Jean, this story's handsome, long-haired little boy, happens to have a very famous father--the artist Pierre Auguste Renoir. But the boy also has a problem. Despite Jean's many protests, his father thinks Jean's hair is too beautiful to be cut short. This renowned artist loves to use his son as a model in many of his paintings, and he insists that Jean is still young enough to keep his hair long. Meanwhile, the other kids often tease Jean, which makes him quite angry--and well-meaning adults sometimes mistake Jean for a pretty girl, which annoys and embarrasses him. How can he convince his dad that he's old enough to have short hair? This gently amusing story for children is beautifully illustrated in a manner that resembles the painting style of Jean's illustrious father, and it includes several illustrations that are faithful copies of Renoir's paintings. Of course, the senior Renoir finally relents, and young Jean Renoir does get his hair cut. Still later as an adult, Jean becomes famous in his own right as a widely acclaimed film director.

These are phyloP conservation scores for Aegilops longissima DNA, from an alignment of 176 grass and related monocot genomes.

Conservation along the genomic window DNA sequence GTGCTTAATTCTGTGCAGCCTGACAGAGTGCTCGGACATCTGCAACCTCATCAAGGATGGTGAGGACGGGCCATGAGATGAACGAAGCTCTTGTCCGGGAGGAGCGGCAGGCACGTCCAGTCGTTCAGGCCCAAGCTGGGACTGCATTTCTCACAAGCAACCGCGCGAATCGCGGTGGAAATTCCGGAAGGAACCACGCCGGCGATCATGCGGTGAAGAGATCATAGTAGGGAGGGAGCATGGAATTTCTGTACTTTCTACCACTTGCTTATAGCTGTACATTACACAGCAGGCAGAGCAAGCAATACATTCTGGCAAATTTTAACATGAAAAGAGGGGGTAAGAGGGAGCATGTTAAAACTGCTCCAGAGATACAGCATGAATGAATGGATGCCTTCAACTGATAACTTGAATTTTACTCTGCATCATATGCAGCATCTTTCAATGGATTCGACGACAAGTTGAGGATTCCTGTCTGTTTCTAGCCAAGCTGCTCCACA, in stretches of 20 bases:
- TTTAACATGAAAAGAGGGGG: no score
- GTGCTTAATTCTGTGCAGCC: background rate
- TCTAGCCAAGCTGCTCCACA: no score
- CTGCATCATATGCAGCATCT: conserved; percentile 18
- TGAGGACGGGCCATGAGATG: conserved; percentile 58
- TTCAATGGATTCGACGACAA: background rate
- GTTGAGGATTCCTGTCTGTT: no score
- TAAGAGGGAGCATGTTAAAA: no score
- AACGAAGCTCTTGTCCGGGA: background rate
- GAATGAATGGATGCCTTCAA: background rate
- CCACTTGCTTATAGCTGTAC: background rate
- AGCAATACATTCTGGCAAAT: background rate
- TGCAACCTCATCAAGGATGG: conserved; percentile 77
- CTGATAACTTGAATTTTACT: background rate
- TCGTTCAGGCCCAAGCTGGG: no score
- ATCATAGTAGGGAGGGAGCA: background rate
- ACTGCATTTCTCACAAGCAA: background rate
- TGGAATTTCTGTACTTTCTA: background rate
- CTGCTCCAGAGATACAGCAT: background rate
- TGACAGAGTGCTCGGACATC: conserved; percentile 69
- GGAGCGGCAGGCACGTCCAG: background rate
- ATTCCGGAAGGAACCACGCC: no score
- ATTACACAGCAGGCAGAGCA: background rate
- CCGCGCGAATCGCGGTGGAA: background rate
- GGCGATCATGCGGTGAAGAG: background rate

Renoir and the Boy with Long Hair
Barron's Educational Series, Incorporated
A Story about Pierre-Auguste Renoir